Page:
World Intellectual Property Organization

WIPO Arbitration and Mediation Center

ADMINISTRATIVE PANEL DECISION

L’Oréal SA v. Private Registrations Aktien Gesellschaft, Domain Admin

Case No. D2012-0780

1. The Parties

The Complainant is L’Oréal SA of Paris, France, represented by Studio Barbero, Italy.

The Respondent is Private Registrations Aktien Gesellschaft, Domain Admin of Kingstown, Saint Vincent and the Grenadines.

2. The Domain Name and Registrar

The disputed domain name <lorealpro.com> is registered with Directi Internet Solutions Pvt. Ltd. d/b/a PublicDomainRegistry.com (the “Registrar”).

3. Procedural History

The Complaint was filed with the WIPO Arbitration and Mediation Center (the “Center”) on April 16, 2012. On April 17, 2012, the Center transmitted by email to the Registrar a request for registrar verification in connection with the disputed domain name. On April 17, 2012, the Registrar transmitted by email to the Center its verification response confirming that the Respondent is listed as the registrant and providing the contact details.

The Center verified that the Complaint satisfied the formal requirements of the Uniform Domain Name Dispute Resolution Policy (the “Policy” or “UDRP”), the Rules for Uniform Domain Name Dispute Resolution Policy (the “Rules”), and the WIPO Supplemental Rules for Uniform Domain Name Dispute Resolution Policy (the “Supplemental Rules”).

In accordance with the Rules, paragraphs 2(a) and 4(a), the Center formally notified the Respondent of the Complaint, and the proceedings commenced on April 20, 2012. In accordance with the Rules, paragraph 5(a), the due date for Response was May 10, 2012. The Respondent did not submit any response. Accordingly, the Center notified the Respondent’s default on May 11, 2012.

The Center appointed Andrew Brown Q.C. as the sole panelist in this matter on May 18, 2012. The Panel finds that it was properly constituted. The Panel has submitted the Statement of Acceptance and Declaration of Impartiality and Independence, as required by the Center to ensure compliance with the Rules, paragraph 7.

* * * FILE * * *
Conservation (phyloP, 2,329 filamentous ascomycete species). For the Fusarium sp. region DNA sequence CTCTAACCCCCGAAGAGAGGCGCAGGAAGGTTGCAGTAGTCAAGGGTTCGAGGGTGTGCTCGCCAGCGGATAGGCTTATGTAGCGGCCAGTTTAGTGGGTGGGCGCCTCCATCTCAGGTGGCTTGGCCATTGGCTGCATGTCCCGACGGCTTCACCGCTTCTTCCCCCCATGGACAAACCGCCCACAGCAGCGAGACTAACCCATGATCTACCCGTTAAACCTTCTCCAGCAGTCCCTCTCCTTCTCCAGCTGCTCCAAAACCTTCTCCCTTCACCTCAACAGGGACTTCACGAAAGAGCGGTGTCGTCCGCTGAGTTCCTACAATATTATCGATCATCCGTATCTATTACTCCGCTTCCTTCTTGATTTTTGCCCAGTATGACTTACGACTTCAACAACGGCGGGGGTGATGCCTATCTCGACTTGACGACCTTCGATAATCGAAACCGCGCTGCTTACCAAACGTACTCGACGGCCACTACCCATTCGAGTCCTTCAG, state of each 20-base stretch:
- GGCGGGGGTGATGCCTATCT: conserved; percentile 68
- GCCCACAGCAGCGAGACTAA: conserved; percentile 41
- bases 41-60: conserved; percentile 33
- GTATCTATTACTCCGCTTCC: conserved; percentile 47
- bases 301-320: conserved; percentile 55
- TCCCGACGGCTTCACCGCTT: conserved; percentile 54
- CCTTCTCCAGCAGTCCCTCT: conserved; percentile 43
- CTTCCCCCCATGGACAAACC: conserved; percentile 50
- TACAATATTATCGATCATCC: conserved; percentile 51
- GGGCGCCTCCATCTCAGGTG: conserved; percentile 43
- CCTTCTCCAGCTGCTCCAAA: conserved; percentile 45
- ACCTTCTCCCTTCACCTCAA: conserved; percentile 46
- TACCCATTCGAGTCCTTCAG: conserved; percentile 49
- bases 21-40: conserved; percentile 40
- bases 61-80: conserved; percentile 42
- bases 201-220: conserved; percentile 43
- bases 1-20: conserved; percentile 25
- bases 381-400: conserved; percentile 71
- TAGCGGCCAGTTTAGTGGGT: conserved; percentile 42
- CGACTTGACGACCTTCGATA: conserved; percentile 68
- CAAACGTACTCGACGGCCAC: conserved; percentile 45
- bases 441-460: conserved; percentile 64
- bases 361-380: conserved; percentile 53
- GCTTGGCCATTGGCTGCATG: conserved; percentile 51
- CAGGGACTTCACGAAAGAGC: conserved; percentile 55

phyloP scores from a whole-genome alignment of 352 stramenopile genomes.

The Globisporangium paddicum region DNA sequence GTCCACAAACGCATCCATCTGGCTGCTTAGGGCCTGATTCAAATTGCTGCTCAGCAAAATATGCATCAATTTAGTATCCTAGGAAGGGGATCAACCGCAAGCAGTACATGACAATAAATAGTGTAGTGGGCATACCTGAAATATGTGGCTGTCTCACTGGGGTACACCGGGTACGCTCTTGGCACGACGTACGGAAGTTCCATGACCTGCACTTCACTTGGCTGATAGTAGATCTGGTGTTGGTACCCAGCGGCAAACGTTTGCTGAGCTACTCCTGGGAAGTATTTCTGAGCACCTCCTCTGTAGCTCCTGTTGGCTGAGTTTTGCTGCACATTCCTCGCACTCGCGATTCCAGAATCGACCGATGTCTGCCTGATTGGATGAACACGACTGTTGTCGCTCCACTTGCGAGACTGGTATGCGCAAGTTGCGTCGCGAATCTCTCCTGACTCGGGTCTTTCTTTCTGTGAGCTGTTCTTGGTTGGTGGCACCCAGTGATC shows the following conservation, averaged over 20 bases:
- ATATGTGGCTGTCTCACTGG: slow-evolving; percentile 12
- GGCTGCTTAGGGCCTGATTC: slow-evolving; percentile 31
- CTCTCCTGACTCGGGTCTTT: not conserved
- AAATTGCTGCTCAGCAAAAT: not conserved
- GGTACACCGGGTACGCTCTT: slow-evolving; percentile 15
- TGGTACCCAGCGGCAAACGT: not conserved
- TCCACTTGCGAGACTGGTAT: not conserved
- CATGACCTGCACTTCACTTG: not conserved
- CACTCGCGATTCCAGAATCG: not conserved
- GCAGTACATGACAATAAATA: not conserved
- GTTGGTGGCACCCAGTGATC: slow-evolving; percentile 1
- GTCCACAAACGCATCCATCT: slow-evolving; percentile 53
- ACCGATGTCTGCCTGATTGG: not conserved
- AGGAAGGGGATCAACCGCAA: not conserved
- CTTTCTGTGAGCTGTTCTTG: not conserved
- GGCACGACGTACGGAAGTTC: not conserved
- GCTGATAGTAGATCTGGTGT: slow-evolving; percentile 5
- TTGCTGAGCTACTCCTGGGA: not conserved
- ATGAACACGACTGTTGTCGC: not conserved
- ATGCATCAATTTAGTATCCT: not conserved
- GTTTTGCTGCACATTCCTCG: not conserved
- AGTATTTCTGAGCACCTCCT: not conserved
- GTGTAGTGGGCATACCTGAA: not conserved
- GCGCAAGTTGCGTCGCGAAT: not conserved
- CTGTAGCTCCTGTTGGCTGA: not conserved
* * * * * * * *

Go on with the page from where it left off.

4. Factual Background

The disputed domain name <lorealpro.com> was first registered on November 15, 1999.

The Complainant states that the disputed domain name was assigned to it in 2000 pursuant to a March 3, 2000 decision made by the French Tribunal de Grande Instance de Nanterre in a legal proceeding. Evidence shows that the disputed domain name was registered in the name of the Complainant as at June 8, 2000.

The Complainant further states that, due to an error, it failed to renew the disputed domain name on November 15, 2006, after which it was acquired by another third party, New Ventures Services, Corporation (Domain for Sale). Evidence shows that the disputed domain name was registered in the name of that entity as at January 17, 2007.

The evidence then shows that as at March 6, 2010, the disputed domain name was registered in the name of the Respondent. The Respondent accordingly acquired the disputed domain name on a date between January 17, 2007 and March 6, 2010. A WhoIs record provided by the Complainant indicates that the disputed domain name record was updated on March 5, 2010. This may suggest that the Respondent registered the disputed domain name on that date but the evidence is not clear-cut on this.

The Complainant states that it was established in 1909 and adopted the name L’Oréal SA on April 14, 1939. It is one of the world’s largest companies in the field of cosmetics and beauty, marketing various beauty products (including in relation to hair color and care, skin care, sun protection, make-up and perfume) and is also active in the dermatological and pharmaceutical fields. It states that it operates an extensive sales network of around 68,900 employees in 66 countries and that its consolidated sales at the end of 2011 exceeded EUR 20 billion.

The Complainant is the registered proprietor of a portfolio of trademark registrations incorporating L’OREAL PROFESSIONNEL and L’OREAL, including the following registrations which it relies on:

- L'OREAL International Registration no. 184970 registered on May 23, 1955 and renewed thereafter in Classes 03 and 05;

- L'OREAL International Registration no. 230114 registered on March 28, 1960 and renewed thereafter in Classes 01, 02, 03, 04, 05, 06, 08, 09, 10, 11, 12, 13, 14, 15, 16, 17, 18, 19, 20, 21, 22, 23, 24, 25, 26, 27, 28, 29, 30, 31, 32, 33 and 34;

- L'OREAL International Registration no. 328403 registered on November 28, 1966 and renewed thereafter in Classes 35, 36, 37, 38, 39, 40, 41 and 42;

- L'OREAL (word mark) European Community trademark, registration no. 000767285 filed on March 05, 1998, registered on October 4, 1999 and renewed thereafter in Class 25;

- L'OREAL (word mark) United Kingdom trademark, registration no. 476691 filed on January 14, 1927 and renewed thereafter in Class 03;

- L'OREAL (word mark) United States trademark, registration no. 0661746, filed on June 25, 1956 registered on May 13, 1958 and renewed thereafter in Class 03;

- L'OREAL (word mark) French trademark, registration no. 1211633, filed on August 20, 1982 and renewed thereafter in Classes 22 and 26;

- L'OREAL PROFESSIONNEL PARIS International Registration no. 676780, filed on July 07, 1997 and renewed thereafter in Classes 03, 05, 08, 11, 21, 26 and 42;

- L'OREAL PROFESSIONNEL (word mark) European Community trademark, registration no. 008118903 filed on February 23, 2009, registered on October 21, 2009 and renewed thereafter in Class 03.